RECRUITING & RETENTION

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~ November 2002 ~ Topics


Volunteers Earn Money for College Tuition Credit Through Americorps

The HELP program is an Americorps affiliated education tuition award program that supports and encourages higher education students to volunteer in their communities in the area of public safety, education, human needs, and environmental initiatives. The program is sponsored by Campus Compact and is available at institutions of higher education in California, Hawaii, Idaho, Montana, Oregon, and Washington. The funding comes from the Corporation for National And Community Service.

Students can earn money for hours volunteered;

  • $1000 for 300 hours of service;
  • $1250 for 450 hours;
  • $2362 for 900 hours of service.

Work study students who meet certain qualifications can participate in this program, also. Students must be enrolled at a participating campus, attend an orientation session, fill out paper work, and complete the volunteer service within two years.

There are a wide variety of activities that meet the criteria for this program.

  • Recycling program
  • Stream restoration
  • Wildlife conservation
  • Serving with Red Cross
  • Volunteer firefighting
  • Tutoring
  • Mentoring
  • Volunteer teaching of ESL or GED classes
  • After school program

Those interested in this program should contact a local higher education instituion to see if they are participating; check the Campus Compact Web site http://www.compact.org/state/; or call the local organization that sponsors Americorps programs. Any of those locations might be able to help you find student volunteers.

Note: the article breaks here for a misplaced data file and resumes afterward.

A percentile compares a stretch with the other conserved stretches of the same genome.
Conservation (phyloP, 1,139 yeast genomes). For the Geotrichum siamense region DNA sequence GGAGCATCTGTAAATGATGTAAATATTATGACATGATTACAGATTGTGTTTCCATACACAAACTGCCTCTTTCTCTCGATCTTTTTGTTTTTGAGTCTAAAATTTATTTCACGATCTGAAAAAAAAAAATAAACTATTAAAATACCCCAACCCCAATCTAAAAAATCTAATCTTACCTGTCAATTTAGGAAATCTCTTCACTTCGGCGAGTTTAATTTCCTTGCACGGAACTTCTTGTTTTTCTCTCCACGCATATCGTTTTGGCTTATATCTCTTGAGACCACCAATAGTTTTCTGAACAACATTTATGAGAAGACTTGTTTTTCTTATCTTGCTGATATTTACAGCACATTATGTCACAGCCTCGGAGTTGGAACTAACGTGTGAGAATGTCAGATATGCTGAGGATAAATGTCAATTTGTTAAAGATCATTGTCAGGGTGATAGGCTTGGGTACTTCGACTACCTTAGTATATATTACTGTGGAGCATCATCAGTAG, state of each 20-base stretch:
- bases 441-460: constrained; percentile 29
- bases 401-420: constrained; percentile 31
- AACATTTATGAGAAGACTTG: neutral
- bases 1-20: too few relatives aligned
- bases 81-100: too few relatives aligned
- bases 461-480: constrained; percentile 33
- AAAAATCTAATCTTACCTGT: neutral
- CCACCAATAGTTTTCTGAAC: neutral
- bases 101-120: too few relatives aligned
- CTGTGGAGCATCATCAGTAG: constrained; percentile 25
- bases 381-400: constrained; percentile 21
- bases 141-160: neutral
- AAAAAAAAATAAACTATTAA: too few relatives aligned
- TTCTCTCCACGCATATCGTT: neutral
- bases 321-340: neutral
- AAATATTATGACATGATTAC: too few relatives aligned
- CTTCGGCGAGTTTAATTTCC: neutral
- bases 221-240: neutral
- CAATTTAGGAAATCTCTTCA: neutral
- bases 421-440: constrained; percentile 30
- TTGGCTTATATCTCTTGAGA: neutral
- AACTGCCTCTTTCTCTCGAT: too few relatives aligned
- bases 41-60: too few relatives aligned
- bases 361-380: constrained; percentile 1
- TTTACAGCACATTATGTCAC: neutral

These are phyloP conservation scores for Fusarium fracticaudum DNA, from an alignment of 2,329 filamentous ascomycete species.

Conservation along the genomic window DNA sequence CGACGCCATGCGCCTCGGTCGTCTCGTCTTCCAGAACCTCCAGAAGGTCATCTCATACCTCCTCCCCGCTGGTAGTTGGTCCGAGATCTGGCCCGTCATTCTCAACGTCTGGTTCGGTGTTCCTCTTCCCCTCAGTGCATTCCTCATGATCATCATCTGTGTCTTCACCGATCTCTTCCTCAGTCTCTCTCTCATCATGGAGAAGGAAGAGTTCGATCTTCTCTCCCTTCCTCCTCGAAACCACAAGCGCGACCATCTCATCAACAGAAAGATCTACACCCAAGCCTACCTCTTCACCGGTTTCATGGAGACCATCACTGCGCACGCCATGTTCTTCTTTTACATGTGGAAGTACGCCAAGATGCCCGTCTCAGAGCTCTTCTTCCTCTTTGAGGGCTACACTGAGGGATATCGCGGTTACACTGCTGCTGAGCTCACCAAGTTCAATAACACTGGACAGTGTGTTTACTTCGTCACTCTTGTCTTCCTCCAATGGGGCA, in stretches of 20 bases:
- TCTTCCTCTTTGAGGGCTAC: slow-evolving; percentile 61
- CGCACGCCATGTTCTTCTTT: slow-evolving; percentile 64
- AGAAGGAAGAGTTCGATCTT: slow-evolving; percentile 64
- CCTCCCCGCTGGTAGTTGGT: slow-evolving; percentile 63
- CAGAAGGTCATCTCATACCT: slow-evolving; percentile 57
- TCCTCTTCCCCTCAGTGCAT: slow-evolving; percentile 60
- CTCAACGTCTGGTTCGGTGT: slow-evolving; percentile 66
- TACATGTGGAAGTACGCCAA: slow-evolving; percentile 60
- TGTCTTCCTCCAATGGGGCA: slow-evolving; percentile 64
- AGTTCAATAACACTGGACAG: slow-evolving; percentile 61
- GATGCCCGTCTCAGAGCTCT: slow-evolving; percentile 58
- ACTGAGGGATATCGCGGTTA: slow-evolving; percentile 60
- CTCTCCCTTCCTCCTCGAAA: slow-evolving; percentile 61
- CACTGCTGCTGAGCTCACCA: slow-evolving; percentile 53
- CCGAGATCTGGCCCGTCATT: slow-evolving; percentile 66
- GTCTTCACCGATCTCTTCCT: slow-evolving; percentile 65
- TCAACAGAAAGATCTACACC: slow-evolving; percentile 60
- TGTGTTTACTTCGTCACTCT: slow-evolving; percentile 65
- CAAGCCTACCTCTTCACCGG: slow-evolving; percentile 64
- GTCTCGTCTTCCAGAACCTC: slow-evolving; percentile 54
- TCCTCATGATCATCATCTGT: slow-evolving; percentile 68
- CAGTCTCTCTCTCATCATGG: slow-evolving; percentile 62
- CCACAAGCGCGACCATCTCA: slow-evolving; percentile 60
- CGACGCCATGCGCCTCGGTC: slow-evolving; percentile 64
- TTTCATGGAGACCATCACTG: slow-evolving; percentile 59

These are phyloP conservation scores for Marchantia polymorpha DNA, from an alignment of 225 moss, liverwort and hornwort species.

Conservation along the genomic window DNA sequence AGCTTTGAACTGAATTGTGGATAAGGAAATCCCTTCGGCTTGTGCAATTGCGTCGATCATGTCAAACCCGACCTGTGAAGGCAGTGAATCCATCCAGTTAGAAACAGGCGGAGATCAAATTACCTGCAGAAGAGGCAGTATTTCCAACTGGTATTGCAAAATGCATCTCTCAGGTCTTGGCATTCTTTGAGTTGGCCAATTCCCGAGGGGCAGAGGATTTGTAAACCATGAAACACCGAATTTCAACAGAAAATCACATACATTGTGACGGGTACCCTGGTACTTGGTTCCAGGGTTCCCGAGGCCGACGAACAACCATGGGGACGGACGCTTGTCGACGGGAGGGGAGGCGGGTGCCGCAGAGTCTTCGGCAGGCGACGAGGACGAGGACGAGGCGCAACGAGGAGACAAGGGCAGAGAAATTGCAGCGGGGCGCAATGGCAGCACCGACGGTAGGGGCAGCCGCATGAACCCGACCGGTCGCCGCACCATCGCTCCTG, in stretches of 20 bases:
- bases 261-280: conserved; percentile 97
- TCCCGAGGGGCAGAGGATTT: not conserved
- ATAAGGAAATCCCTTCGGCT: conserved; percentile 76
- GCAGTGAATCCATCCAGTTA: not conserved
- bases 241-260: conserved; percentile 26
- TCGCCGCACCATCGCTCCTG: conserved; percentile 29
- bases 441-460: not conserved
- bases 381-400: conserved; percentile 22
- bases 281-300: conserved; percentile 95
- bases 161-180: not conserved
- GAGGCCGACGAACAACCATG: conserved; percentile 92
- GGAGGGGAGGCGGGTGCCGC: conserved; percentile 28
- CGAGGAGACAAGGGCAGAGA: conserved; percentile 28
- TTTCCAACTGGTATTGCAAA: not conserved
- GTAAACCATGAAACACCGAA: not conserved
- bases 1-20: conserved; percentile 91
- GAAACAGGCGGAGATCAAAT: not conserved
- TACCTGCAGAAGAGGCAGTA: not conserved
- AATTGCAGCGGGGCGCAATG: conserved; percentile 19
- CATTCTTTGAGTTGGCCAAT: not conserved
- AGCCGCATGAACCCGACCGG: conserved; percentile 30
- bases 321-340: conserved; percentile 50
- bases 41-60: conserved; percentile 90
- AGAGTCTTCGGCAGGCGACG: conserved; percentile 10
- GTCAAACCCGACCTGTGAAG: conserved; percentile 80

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Where Have the Faithful Gone?

Volunteers of varying religious traditions attribute their volunteer activities to the mandates of their faith. This is frequently reinforced by clergy reminding the faithful of their duty to service and community. Friends from faith communities often volunteer in the same secular community organizations. These facts are what makes a recent study of religious attitudes a matter of concern.

Using the General Social Survey (GSS), a multivariable survey of US households, which is conducted by the University of Chicago's National Opinion Research Center, Michael Hout and Claude Fischer concluded in an article in the American Sociological Review, that a growing number of adults believe in God, but avoid affiliating with the institutional church.

From 1991 to 1998 adults giving no religious preference moved from 7% to 14%. This group believes in God, but does not indicate a denominational choice. While a 7% increase may seem small the authors say, "This doubling of no religion preference is highly significant because for the 17 year period from 1974 -1991 there was no significant change in religious preference."

It is important to note that this change is not based on people losing their faith. In an interesting anomally, that the number of people with no stated denomination expressing an unfaltering belief in God moved from 13% to 29% in 2000. There is also an in increase in those not affiliated with a denomination who believe in miracles, life after death, and that God is concerned about people.